No, you're confusing "Font" grades with French route grades. Font grades apply only to boulder problems. They use the same nomenclature but mean different things. Some people use capital letters when refering to font grades, so a Vll boulder problem would be "8A" and an .13b route would be "8a".



Agreed. Also, it's kinda funny that the OP is bashing Ondra's usage of the V-Scale yet this problem was graded based on Font grades because that's the grading system they use in most of Europe.


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By Patrick Murphy
Jun 9, 2012

Just gonna hop in on the super human ondra bashing, I've been climbing with a super strong "famous" v14 establishing, comp winning, v15 sending climber (I don't want to put his name 'cause he told this to me personally and I don't want to hurt his repuatation as super nice and chill) but he and I were talking about sponsorship and fame and he said that Ondra was never gonna become the new Chris Sharma (face of the sport) 'cause of his looks. Yay, super strong climbers think he looks really weird and acts annoying too!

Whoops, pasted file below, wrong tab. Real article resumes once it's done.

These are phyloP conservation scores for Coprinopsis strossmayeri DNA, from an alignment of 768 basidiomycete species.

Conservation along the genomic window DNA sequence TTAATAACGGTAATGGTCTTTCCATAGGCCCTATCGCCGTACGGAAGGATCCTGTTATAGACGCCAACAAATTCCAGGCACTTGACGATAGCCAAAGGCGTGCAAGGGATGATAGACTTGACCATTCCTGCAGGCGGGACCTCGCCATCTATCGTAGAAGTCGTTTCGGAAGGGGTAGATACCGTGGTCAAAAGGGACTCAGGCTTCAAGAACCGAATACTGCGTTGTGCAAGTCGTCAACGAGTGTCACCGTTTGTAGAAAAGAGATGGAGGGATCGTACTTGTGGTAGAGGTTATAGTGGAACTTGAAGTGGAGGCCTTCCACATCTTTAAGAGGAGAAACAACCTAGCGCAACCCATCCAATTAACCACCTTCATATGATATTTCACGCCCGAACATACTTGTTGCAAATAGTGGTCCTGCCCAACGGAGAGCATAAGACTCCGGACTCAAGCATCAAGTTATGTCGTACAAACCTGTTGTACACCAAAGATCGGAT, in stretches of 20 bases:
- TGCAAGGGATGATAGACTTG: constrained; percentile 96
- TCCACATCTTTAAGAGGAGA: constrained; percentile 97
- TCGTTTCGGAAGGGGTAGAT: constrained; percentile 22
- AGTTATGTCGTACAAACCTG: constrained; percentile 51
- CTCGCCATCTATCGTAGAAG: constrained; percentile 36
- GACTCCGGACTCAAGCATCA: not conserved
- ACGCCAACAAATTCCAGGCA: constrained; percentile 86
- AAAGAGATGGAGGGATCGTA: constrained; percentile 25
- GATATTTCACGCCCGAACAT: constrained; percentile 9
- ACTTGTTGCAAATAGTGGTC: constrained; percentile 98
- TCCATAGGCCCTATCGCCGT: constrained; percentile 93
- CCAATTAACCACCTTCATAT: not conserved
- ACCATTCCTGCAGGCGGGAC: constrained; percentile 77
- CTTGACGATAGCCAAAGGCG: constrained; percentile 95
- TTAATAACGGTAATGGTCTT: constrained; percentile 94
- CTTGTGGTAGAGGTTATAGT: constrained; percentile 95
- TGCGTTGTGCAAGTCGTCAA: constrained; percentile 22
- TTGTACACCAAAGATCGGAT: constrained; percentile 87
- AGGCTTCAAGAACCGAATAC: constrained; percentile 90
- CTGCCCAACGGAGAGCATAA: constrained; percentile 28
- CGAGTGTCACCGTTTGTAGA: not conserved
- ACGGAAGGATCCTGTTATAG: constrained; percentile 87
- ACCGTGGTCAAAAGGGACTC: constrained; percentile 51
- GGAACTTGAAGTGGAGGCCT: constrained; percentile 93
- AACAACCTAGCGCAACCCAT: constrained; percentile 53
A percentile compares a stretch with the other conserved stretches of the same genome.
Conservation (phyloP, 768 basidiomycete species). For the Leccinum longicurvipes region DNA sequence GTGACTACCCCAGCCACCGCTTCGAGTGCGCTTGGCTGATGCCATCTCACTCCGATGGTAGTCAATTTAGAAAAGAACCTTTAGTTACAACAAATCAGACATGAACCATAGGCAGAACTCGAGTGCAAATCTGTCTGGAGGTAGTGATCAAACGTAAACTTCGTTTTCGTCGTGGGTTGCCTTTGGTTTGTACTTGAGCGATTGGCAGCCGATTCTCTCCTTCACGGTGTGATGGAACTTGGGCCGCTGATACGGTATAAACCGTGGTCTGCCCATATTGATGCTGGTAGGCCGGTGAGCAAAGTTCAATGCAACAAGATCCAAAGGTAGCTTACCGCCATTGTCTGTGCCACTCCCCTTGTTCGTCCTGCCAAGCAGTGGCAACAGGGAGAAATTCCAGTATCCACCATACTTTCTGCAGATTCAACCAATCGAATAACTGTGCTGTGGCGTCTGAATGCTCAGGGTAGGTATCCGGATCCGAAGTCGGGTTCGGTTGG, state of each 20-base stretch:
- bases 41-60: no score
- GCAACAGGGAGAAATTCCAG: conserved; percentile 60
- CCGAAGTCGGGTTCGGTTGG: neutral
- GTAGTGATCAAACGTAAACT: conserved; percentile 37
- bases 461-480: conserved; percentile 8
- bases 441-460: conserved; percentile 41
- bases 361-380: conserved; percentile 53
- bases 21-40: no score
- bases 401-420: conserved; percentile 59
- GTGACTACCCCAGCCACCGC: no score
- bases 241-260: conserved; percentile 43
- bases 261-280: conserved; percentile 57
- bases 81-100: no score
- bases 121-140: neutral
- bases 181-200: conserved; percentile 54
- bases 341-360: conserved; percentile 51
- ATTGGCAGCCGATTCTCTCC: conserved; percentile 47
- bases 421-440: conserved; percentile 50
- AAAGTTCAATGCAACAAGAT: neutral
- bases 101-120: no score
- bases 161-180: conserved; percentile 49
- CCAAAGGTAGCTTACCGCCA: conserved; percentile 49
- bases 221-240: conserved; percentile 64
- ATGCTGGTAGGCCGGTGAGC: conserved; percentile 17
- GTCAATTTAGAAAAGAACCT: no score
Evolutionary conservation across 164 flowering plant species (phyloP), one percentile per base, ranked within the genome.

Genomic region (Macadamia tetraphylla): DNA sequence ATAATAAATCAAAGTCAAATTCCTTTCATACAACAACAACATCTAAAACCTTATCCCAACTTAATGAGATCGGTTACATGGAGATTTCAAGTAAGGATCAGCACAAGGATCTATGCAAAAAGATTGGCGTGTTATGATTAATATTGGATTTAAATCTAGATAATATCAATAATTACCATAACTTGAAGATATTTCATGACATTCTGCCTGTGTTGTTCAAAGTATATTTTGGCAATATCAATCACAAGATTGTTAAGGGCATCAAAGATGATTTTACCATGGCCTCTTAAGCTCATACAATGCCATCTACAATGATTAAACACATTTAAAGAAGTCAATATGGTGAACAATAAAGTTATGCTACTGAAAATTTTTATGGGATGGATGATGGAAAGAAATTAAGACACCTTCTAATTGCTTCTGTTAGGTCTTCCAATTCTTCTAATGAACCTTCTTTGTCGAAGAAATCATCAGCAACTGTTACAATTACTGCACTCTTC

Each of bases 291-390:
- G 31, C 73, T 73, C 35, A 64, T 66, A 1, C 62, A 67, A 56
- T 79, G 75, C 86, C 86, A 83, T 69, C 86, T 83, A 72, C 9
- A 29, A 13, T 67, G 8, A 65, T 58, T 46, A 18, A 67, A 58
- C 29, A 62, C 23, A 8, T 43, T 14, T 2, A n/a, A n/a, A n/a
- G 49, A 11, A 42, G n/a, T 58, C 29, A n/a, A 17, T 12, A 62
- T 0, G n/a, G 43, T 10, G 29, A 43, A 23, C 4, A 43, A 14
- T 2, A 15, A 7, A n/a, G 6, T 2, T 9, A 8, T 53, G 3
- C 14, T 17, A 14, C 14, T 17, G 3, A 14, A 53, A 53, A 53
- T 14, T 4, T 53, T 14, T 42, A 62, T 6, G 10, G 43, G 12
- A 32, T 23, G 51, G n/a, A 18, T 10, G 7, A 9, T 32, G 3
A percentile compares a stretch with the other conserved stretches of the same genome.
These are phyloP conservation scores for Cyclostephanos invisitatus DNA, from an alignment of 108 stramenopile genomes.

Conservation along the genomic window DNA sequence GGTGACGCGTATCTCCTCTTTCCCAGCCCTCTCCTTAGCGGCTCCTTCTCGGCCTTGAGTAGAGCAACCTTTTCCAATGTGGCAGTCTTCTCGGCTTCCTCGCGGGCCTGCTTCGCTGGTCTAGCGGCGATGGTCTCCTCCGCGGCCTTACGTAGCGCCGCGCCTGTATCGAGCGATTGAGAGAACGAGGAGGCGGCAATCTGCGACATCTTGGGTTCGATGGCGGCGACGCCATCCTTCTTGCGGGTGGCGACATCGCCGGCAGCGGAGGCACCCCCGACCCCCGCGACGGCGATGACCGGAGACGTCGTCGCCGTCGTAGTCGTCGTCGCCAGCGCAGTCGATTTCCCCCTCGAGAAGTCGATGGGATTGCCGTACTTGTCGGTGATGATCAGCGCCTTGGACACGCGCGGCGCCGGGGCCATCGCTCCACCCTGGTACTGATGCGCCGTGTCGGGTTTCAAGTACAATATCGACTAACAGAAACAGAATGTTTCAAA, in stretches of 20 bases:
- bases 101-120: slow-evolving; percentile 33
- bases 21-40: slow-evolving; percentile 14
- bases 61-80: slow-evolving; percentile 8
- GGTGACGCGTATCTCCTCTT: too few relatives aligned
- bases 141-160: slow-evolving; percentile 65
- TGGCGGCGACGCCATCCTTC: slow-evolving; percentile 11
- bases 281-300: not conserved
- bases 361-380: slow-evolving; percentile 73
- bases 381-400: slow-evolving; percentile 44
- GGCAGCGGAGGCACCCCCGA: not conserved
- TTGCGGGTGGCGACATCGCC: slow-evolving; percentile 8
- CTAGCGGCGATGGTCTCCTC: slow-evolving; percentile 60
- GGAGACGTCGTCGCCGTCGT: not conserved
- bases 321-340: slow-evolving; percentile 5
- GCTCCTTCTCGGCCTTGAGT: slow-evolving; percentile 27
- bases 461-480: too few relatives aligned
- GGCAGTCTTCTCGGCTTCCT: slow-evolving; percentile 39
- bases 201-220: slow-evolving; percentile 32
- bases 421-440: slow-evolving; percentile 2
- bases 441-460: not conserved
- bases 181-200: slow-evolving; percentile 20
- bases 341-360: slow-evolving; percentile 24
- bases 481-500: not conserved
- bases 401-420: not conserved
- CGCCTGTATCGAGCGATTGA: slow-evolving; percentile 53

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By jumping fish
Jul 10, 2012
tree climbing Love it.

It's probably just a V4.


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By skiclimber
Jul 10, 2012
jibbing at chasm lake

Patrick Murphy wrote:
Just gonna hop in on the super human ondra bashing, I've been climbing with a super strong "famous" v14 establishing, comp winning, v15 sending climber (I don't want to put his name 'cause he told this to me personally and I don't want to hurt his repuatation as super nice and chill) but he and I were talking about sponsorship and fame and he said that Ondra was never gonna become the new Chris Sharma (face of the sport) 'cause of his looks. Yay, super strong climbers think he looks really weird and acts annoying too!